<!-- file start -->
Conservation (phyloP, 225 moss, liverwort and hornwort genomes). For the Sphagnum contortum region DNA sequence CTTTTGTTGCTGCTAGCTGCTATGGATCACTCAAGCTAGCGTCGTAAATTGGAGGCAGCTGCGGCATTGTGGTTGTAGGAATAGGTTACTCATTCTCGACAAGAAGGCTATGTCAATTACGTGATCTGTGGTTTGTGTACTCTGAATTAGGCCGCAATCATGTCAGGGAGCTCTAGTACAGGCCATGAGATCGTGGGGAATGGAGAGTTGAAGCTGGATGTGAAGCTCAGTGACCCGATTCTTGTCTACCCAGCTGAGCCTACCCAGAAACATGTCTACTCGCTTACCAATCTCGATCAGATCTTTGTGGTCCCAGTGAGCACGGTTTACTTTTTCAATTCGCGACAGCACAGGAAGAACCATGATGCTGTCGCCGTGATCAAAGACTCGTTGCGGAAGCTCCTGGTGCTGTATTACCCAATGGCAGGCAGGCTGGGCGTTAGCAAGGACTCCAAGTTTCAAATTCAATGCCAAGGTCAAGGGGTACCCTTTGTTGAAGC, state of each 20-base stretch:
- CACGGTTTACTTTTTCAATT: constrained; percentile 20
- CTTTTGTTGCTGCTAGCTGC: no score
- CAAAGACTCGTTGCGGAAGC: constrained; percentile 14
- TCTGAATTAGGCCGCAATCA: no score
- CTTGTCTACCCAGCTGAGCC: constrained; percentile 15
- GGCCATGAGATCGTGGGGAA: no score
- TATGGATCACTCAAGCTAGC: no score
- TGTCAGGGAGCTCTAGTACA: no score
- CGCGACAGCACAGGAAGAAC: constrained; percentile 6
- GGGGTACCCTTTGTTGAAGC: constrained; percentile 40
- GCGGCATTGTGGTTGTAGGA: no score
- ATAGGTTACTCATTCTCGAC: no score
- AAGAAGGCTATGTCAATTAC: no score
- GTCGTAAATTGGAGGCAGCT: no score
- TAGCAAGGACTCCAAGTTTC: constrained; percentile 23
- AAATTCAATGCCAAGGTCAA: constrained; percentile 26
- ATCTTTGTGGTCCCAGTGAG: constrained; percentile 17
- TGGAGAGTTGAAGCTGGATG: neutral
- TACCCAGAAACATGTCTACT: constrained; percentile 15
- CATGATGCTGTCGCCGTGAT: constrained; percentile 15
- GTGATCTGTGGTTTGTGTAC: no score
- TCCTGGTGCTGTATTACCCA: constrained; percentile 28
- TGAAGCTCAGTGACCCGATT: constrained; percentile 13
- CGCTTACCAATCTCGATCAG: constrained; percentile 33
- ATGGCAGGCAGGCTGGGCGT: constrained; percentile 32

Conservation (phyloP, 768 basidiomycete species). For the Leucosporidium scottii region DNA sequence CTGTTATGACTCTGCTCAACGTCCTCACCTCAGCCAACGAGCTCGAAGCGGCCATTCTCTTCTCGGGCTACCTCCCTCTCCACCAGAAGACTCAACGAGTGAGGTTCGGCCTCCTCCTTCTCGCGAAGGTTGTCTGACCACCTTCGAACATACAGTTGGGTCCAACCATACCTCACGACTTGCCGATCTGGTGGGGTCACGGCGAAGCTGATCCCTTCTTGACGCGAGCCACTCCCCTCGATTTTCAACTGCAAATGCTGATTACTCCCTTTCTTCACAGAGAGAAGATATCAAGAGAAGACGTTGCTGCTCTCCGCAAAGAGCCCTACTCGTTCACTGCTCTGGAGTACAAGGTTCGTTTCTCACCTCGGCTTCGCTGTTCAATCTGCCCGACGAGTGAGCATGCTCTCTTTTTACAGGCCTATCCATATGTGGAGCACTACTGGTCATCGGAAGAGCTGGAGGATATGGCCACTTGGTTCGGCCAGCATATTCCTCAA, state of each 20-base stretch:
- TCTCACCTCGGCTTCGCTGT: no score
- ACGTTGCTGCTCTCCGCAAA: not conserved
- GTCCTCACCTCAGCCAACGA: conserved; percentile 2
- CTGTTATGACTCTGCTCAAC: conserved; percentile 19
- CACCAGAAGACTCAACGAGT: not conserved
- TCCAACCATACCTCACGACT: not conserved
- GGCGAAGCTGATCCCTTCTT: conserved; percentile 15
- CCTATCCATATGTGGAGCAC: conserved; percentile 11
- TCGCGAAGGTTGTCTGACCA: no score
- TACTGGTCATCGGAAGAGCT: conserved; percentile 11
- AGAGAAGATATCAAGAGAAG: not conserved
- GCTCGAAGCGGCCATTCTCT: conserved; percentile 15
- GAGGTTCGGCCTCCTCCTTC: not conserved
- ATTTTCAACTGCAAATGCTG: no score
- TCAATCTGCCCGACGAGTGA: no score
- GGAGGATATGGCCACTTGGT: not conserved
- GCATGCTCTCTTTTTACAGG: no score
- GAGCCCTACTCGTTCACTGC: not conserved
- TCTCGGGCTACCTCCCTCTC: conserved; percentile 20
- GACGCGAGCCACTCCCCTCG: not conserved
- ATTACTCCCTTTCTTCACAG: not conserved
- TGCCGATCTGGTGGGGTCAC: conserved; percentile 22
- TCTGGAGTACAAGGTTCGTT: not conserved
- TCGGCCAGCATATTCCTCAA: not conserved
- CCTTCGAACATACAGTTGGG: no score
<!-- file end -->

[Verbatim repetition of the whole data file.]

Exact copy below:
Conservation (phyloP, 225 moss, liverwort and hornwort genomes). For the Sphagnum contortum region DNA sequence CTTTTGTTGCTGCTAGCTGCTATGGATCACTCAAGCTAGCGTCGTAAATTGGAGGCAGCTGCGGCATTGTGGTTGTAGGAATAGGTTACTCATTCTCGACAAGAAGGCTATGTCAATTACGTGATCTGTGGTTTGTGTACTCTGAATTAGGCCGCAATCATGTCAGGGAGCTCTAGTACAGGCCATGAGATCGTGGGGAATGGAGAGTTGAAGCTGGATGTGAAGCTCAGTGACCCGATTCTTGTCTACCCAGCTGAGCCTACCCAGAAACATGTCTACTCGCTTACCAATCTCGATCAGATCTTTGTGGTCCCAGTGAGCACGGTTTACTTTTTCAATTCGCGACAGCACAGGAAGAACCATGATGCTGTCGCCGTGATCAAAGACTCGTTGCGGAAGCTCCTGGTGCTGTATTACCCAATGGCAGGCAGGCTGGGCGTTAGCAAGGACTCCAAGTTTCAAATTCAATGCCAAGGTCAAGGGGTACCCTTTGTTGAAGC, state of each 20-base stretch:
- CACGGTTTACTTTTTCAATT: constrained; percentile 20
- CTTTTGTTGCTGCTAGCTGC: no score
- CAAAGACTCGTTGCGGAAGC: constrained; percentile 14
- TCTGAATTAGGCCGCAATCA: no score
- CTTGTCTACCCAGCTGAGCC: constrained; percentile 15
- GGCCATGAGATCGTGGGGAA: no score
- TATGGATCACTCAAGCTAGC: no score
- TGTCAGGGAGCTCTAGTACA: no score
- CGCGACAGCACAGGAAGAAC: constrained; percentile 6
- GGGGTACCCTTTGTTGAAGC: constrained; percentile 40
- GCGGCATTGTGGTTGTAGGA: no score
- ATAGGTTACTCATTCTCGAC: no score
- AAGAAGGCTATGTCAATTAC: no score
- GTCGTAAATTGGAGGCAGCT: no score
- TAGCAAGGACTCCAAGTTTC: constrained; percentile 23
- AAATTCAATGCCAAGGTCAA: constrained; percentile 26
- ATCTTTGTGGTCCCAGTGAG: constrained; percentile 17
- TGGAGAGTTGAAGCTGGATG: neutral
- TACCCAGAAACATGTCTACT: constrained; percentile 15
- CATGATGCTGTCGCCGTGAT: constrained; percentile 15
- GTGATCTGTGGTTTGTGTAC: no score
- TCCTGGTGCTGTATTACCCA: constrained; percentile 28
- TGAAGCTCAGTGACCCGATT: constrained; percentile 13
- CGCTTACCAATCTCGATCAG: constrained; percentile 33
- ATGGCAGGCAGGCTGGGCGT: constrained; percentile 32

Conservation (phyloP, 768 basidiomycete species). For the Leucosporidium scottii region DNA sequence CTGTTATGACTCTGCTCAACGTCCTCACCTCAGCCAACGAGCTCGAAGCGGCCATTCTCTTCTCGGGCTACCTCCCTCTCCACCAGAAGACTCAACGAGTGAGGTTCGGCCTCCTCCTTCTCGCGAAGGTTGTCTGACCACCTTCGAACATACAGTTGGGTCCAACCATACCTCACGACTTGCCGATCTGGTGGGGTCACGGCGAAGCTGATCCCTTCTTGACGCGAGCCACTCCCCTCGATTTTCAACTGCAAATGCTGATTACTCCCTTTCTTCACAGAGAGAAGATATCAAGAGAAGACGTTGCTGCTCTCCGCAAAGAGCCCTACTCGTTCACTGCTCTGGAGTACAAGGTTCGTTTCTCACCTCGGCTTCGCTGTTCAATCTGCCCGACGAGTGAGCATGCTCTCTTTTTACAGGCCTATCCATATGTGGAGCACTACTGGTCATCGGAAGAGCTGGAGGATATGGCCACTTGGTTCGGCCAGCATATTCCTCAA, state of each 20-base stretch:
- TCTCACCTCGGCTTCGCTGT: no score
- ACGTTGCTGCTCTCCGCAAA: not conserved
- GTCCTCACCTCAGCCAACGA: conserved; percentile 2
- CTGTTATGACTCTGCTCAAC: conserved; percentile 19
- CACCAGAAGACTCAACGAGT: not conserved
- TCCAACCATACCTCACGACT: not conserved
- GGCGAAGCTGATCCCTTCTT: conserved; percentile 15
- CCTATCCATATGTGGAGCAC: conserved; percentile 11
- TCGCGAAGGTTGTCTGACCA: no score
- TACTGGTCATCGGAAGAGCT: conserved; percentile 11
- AGAGAAGATATCAAGAGAAG: not conserved
- GCTCGAAGCGGCCATTCTCT: conserved; percentile 15
- GAGGTTCGGCCTCCTCCTTC: not conserved
- ATTTTCAACTGCAAATGCTG: no score
- TCAATCTGCCCGACGAGTGA: no score
- GGAGGATATGGCCACTTGGT: not conserved
- GCATGCTCTCTTTTTACAGG: no score
- GAGCCCTACTCGTTCACTGC: not conserved
- TCTCGGGCTACCTCCCTCTC: conserved; percentile 20
- GACGCGAGCCACTCCCCTCG: not conserved
- ATTACTCCCTTTCTTCACAG: not conserved
- TGCCGATCTGGTGGGGTCAC: conserved; percentile 22
- TCTGGAGTACAAGGTTCGTT: not conserved
- TCGGCCAGCATATTCCTCAA: not conserved
- CCTTCGAACATACAGTTGGG: no score